In 2016, Saskatchewan reported a rate of rifle or shotgun-related violent crime of 19 victims per 100,000, nearly double what was reported by Manitoba, the province with the next highest rate (10 per 100,000) and just over four times higher than the national rate (4.5 per 100,000). Rates of rifle or shotgun-related violent crime in the Territories were considerably higher than in the provinces (Table 4).

Among census metropolitan areas (CMAs), handgun-related violent crime was highest in Winnipeg and Moncton (both 31 victims per 100,000 population), followed by Toronto (28 per 100,000) (Table 5). Overall, 86% of all police-reported handgun-related violent crime occurred within a CMA.

This article focuses on overall firearm-related violent crime and trends since 2009. Characteristics of victims and persons accused of firearm-related crime have remained relatively stable in recent years. For example, as was found in 2012, firearm-related violent crime in 2016 continued to be an offence more often committed by strangers (60%), and most victims (69%) and accused persons (90%) were male. As was the case in 2012, the offences of homicide, attempted murder, and robbery were more likely than other violent violations in 2016 to involve the presence of firearms. Additionally, young adults (ages 18 to 24) and youth (ages 12 to 17) continue to be accused of firearm-related violent crime at a higher rate than any other age group.

More information on general characteristics is available in Cotter 2014 or upon request.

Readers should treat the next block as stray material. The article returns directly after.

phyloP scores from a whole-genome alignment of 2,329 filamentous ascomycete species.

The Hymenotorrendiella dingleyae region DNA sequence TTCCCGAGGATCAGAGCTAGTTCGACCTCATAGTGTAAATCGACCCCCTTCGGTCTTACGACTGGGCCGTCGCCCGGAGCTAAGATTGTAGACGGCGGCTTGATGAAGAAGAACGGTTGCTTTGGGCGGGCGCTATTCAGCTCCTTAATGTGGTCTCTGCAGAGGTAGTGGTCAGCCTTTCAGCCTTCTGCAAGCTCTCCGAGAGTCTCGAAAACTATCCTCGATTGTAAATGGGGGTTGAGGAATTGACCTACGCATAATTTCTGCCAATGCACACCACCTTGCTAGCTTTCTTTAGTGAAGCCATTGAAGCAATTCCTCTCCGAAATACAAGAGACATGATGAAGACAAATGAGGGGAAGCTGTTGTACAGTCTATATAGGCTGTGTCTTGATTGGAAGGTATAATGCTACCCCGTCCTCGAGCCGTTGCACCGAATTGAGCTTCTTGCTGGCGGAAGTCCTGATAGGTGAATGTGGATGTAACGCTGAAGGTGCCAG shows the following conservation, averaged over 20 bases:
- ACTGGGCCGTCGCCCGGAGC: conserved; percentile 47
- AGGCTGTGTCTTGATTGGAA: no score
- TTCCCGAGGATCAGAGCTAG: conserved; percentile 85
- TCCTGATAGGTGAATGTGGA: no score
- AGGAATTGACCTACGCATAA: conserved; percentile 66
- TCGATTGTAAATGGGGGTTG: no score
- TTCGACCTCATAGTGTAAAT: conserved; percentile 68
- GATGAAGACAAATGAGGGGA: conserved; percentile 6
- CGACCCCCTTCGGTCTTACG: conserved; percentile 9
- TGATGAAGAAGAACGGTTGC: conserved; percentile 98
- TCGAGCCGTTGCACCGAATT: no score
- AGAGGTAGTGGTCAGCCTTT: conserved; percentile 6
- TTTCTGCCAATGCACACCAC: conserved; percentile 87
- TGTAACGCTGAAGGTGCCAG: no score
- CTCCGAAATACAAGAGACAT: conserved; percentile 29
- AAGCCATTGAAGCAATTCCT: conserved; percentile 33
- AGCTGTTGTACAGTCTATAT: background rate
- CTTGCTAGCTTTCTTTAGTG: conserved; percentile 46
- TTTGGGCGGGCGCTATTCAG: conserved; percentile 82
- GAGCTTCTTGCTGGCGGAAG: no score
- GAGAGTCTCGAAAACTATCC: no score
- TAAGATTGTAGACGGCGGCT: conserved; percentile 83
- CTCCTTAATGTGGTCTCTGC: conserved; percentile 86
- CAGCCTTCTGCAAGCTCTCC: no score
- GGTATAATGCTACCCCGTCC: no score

Firearm-related violent crime higher in northern regions

Overall, violent crime tends to be higher in Canada’s northern regions, a trend which was also evident for firearm-related crime. The rate of firearm-related violent crime in the north was close to double what was reported in the south (46 victims per 100,000 compared with 24 per 100,000) (Table 6).Note

Firearm-related violent crime was fairly similar in rural areas and urban areasNote Note (Table 6). There were 30 victims of firearm-related violent crime for every 100,000 residents of a rural area in Canada, compared with 25 per 100,000 residents living in an urban area. Despite this general trend, when looking closer at urban areas, rates—and volume—of firearm-related crime were higher in Canada’s largest cities, while rates were lowest in areas with a population between 10,000 and 99,999 (Chart 5).

Chart 5 Victims of firearm-related violent crime, by census metropolitan area, census agglomeration and rural area, 2016

Data table for Chart 5
Data table for Chart 5
Table summary
This table displays the results of Data table for Chart 5 Rate per 100,000 population (appearing as column headers).
Rate per 100,000 population
Census metropolitan areas (population 100,000 and over) 25.6
Census agglomerations (population 10,000 to 99,999) 20.0
Rural areas 29.5

In most provinces and territories, rates were higher or similar in northern and rural areas. Ontario was an exception to this trend, as the rate of firearm-related violent crime was higher in southern Ontario (22 per 100,000) and in urban areas (23 per 100,000) when compared to rates in northern Ontario and rural Ontario (13 and 10 per 100,000, respectively).

New Brunswick, British Columbia, and Nova Scotia also had higher rates of firearm-related violent crime in their largest cities than in their rural areas, while the rates were virtually equal in Manitoba. Among the provinces, Saskatchewan (68 victims per 100,000 population) and Alberta (53 per 100,000) recorded the highest rates in rural areas.